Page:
An American church has a glaring double standard when it comes to settlements in the West Bank and Nagorno-Karabakh - OPINION

An American business-focused The Wall Street Journal international daily newspaper has published an article entitled “Israel, Armenia and Presbyterians”, reports.

Author of the article Eugene Kontorovich, director of the Center for the Middle East and International Law at George Mason University Scalia Law School, states in the article that American church has a glaring double standard when it comes to settlements in the West Bank and Nagorno-Karabakh: “The Presbyterian Church of the United States of America, whose annual General Assembly begins this weekend, has long been pugnaciously anti-Israel. It routinely passes resolutions accusing the Jewish state of “settler colonialism,” “apartheid,” and “illegal occupation.” Yet the PCUSA has a long-established program dedicated to supporting settlements in occupied territory—and funds a variety of pro-settler charities.

The PCUSA’s approach to the Israel-Arab conflict lies at the crossroads of liberation theology and replacement theology, the ancient doctrine, frequently invoked by anti-Semites, that God’s covenant with the Jews has been annulled in favor of others. Since 2014 the church has pursued a boycott of Israeli businesses. It also calls the Jewish state’s presence in biblical areas a “violation of international law” and “sin against God.”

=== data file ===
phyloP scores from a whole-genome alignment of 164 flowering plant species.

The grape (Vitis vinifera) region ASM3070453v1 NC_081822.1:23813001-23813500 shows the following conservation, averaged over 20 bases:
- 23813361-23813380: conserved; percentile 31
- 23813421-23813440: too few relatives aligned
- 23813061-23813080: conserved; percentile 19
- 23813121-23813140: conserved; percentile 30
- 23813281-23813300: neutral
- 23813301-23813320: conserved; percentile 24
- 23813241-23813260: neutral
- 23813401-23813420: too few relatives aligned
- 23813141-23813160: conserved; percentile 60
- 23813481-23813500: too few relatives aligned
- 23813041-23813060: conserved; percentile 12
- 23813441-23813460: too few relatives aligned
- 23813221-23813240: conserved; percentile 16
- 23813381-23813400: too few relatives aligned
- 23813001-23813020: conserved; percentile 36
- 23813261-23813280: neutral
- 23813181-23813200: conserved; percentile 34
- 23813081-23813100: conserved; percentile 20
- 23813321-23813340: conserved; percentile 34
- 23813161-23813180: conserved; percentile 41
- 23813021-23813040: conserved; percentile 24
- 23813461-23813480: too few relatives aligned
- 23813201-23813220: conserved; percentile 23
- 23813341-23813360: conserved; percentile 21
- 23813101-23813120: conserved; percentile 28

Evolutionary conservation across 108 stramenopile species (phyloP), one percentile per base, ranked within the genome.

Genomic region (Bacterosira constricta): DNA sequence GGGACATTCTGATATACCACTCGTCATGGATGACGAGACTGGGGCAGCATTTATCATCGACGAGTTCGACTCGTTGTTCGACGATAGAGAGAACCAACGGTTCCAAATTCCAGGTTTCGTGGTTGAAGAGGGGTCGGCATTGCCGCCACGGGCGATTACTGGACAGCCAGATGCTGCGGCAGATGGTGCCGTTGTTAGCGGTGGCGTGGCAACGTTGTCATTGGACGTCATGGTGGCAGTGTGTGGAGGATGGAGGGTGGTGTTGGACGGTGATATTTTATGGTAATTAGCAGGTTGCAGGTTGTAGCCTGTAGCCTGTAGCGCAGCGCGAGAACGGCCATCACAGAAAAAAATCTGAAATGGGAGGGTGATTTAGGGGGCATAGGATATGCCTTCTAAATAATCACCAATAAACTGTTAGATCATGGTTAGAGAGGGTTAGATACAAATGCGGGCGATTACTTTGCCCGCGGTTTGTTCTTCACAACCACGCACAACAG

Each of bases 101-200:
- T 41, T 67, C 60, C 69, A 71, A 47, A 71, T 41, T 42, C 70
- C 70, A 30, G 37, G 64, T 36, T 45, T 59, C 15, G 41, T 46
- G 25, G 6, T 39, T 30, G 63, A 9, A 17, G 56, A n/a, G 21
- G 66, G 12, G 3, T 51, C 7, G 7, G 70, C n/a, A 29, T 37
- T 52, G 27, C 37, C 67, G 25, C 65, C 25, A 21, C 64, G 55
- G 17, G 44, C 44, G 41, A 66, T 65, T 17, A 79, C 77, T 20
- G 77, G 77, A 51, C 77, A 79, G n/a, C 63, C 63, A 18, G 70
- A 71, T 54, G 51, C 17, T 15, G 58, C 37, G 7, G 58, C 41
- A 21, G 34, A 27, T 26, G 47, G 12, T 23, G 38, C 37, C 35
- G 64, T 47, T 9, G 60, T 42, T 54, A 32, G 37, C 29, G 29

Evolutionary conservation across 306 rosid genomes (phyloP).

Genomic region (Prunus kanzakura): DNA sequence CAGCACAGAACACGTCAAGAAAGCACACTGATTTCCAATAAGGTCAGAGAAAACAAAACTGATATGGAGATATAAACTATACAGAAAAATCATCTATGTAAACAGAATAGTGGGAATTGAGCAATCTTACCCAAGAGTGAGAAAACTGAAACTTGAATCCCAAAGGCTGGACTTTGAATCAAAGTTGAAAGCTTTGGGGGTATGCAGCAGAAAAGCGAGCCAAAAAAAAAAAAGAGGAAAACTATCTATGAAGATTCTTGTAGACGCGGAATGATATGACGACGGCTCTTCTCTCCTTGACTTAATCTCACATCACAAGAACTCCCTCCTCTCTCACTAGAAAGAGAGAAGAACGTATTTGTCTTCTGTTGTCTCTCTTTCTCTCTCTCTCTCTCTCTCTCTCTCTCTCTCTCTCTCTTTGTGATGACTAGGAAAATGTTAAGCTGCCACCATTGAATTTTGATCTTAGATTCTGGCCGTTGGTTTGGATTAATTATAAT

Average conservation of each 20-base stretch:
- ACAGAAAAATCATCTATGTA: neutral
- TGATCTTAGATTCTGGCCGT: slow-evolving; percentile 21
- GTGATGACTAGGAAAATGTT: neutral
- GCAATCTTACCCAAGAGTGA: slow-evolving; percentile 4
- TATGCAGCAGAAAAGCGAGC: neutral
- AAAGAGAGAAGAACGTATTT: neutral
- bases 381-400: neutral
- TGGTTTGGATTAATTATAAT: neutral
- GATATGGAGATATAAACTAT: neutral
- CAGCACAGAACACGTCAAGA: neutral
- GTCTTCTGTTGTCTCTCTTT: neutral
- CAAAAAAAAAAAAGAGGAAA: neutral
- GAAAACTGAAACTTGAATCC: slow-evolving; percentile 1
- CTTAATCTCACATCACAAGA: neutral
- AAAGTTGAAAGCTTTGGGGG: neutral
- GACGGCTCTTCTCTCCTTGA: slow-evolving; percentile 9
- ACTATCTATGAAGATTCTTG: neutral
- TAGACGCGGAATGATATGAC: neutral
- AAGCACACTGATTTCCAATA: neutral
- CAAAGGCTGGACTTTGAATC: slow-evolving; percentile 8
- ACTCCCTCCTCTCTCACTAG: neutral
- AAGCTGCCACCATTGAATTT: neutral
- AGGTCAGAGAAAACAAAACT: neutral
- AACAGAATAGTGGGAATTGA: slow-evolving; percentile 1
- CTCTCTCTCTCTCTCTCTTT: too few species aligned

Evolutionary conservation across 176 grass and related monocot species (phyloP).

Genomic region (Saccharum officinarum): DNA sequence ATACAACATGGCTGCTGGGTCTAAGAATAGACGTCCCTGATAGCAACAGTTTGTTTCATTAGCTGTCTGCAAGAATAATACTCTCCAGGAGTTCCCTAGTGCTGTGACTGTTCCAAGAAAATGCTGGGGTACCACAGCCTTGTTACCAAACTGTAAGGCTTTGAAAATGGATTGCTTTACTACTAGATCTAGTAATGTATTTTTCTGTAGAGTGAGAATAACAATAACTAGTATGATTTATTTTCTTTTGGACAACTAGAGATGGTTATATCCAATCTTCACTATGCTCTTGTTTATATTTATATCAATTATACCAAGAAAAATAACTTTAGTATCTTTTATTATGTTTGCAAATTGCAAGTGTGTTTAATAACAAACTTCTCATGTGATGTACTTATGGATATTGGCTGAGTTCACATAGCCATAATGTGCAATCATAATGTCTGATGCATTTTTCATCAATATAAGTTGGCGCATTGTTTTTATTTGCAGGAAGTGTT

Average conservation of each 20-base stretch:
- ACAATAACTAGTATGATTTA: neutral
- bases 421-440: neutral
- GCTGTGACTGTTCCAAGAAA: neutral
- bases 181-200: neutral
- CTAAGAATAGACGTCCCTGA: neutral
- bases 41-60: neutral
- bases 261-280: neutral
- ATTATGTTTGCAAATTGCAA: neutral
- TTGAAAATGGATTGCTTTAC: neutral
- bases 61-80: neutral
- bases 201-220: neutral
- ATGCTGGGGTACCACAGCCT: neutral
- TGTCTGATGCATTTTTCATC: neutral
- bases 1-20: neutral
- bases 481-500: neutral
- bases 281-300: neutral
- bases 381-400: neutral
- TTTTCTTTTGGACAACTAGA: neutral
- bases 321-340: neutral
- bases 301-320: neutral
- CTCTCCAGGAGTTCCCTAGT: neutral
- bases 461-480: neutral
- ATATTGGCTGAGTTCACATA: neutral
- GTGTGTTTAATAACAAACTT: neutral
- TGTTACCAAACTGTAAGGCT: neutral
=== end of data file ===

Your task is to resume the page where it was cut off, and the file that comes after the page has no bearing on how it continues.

The article noted that in Nagorno-Karabakh, settlements apparently aren’t a problem for the PCUSA: “The Azeri population fled during the first Karabakh war and hasn’t been allowed to return. At the same time, the Armenian leadership in Yerevan has encouraged the movement of settlers into the occupied territory. The PCUSA is the primary sponsor of the Jinishian Memorial Foundation, an Armenian charity that leads projects to support separatism in Karabakh.”

“The hypocrisy is individual as well as institutional. The head of the PCUSA’s “Israel/Palestine Mission Network”—its permanent office of Israeli delegitimization—is herself a vocal supporter of the Armenian occupation.

The PCUSA also offers political support for the settlements. In September 2020, another round of war broke out between Azerbaijan and Armenia, with the victory of Azerbaijan. Jinishian launched a campaign to help the breakaway region, in partnership with Armenian settler organizations,” says the article.

The author emphasizes in the article that yet that is exactly what the PCUSA urges when it comes to the Jewish state: “It has made Armenian nationalism a funding priority while treating Zionism as a horrible crime. The PCUSA is far from alone.”

As E. Kontorovich has written in these pages, vocal critics of Jewish settlements in the Holy Land on the far left, such as Rep. Rashida Tlaib and senior officials at Human Rights Watch and CodePink, have been active supporters of Armenian settlements: “The PCUSA says anti-Semitism doesn’t drive its obsession with the Jewish state. Instead, it acts under pretense of upholding international law, which it claims Israel violates by allowing Jews to live in parts of the West Bank.  The church sees itself as progressive, but its views on Israel are a throwback to something very old.”

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